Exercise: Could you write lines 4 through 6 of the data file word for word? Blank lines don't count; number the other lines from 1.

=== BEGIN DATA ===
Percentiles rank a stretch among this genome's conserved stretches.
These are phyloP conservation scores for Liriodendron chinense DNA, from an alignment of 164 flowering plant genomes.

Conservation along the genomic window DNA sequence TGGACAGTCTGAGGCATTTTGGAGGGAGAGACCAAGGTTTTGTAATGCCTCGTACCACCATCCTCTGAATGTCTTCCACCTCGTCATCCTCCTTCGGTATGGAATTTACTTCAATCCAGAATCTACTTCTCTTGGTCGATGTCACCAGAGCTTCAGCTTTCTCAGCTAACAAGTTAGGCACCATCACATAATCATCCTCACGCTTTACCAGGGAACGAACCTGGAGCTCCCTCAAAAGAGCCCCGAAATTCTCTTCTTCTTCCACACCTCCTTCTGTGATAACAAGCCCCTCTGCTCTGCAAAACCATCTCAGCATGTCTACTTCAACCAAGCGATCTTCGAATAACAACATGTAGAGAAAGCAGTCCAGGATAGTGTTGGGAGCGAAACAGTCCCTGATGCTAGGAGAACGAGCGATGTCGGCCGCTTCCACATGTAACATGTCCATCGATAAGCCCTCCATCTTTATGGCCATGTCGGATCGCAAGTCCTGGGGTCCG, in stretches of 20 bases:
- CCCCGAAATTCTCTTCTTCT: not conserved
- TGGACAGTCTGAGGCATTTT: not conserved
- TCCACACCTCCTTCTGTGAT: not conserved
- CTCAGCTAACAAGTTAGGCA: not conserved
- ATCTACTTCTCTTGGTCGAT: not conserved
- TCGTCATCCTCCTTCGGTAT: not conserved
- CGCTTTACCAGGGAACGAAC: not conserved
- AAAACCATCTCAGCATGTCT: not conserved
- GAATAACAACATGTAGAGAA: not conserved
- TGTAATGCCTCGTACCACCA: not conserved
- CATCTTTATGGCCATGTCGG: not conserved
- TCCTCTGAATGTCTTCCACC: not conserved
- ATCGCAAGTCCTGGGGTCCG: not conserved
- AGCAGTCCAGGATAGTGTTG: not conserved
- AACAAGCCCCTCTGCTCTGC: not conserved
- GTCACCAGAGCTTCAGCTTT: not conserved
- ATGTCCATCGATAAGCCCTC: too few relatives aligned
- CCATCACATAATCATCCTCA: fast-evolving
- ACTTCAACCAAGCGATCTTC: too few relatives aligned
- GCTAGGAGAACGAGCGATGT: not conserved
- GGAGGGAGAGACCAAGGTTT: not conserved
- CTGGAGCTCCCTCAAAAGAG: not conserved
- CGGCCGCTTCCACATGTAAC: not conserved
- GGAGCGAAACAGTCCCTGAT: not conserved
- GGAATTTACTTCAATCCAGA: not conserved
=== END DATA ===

- CCCCGAAATTCTCTTCTTCT: not conserved
- TGGACAGTCTGAGGCATTTT: not conserved
- TCCACACCTCCTTCTGTGAT: not conserved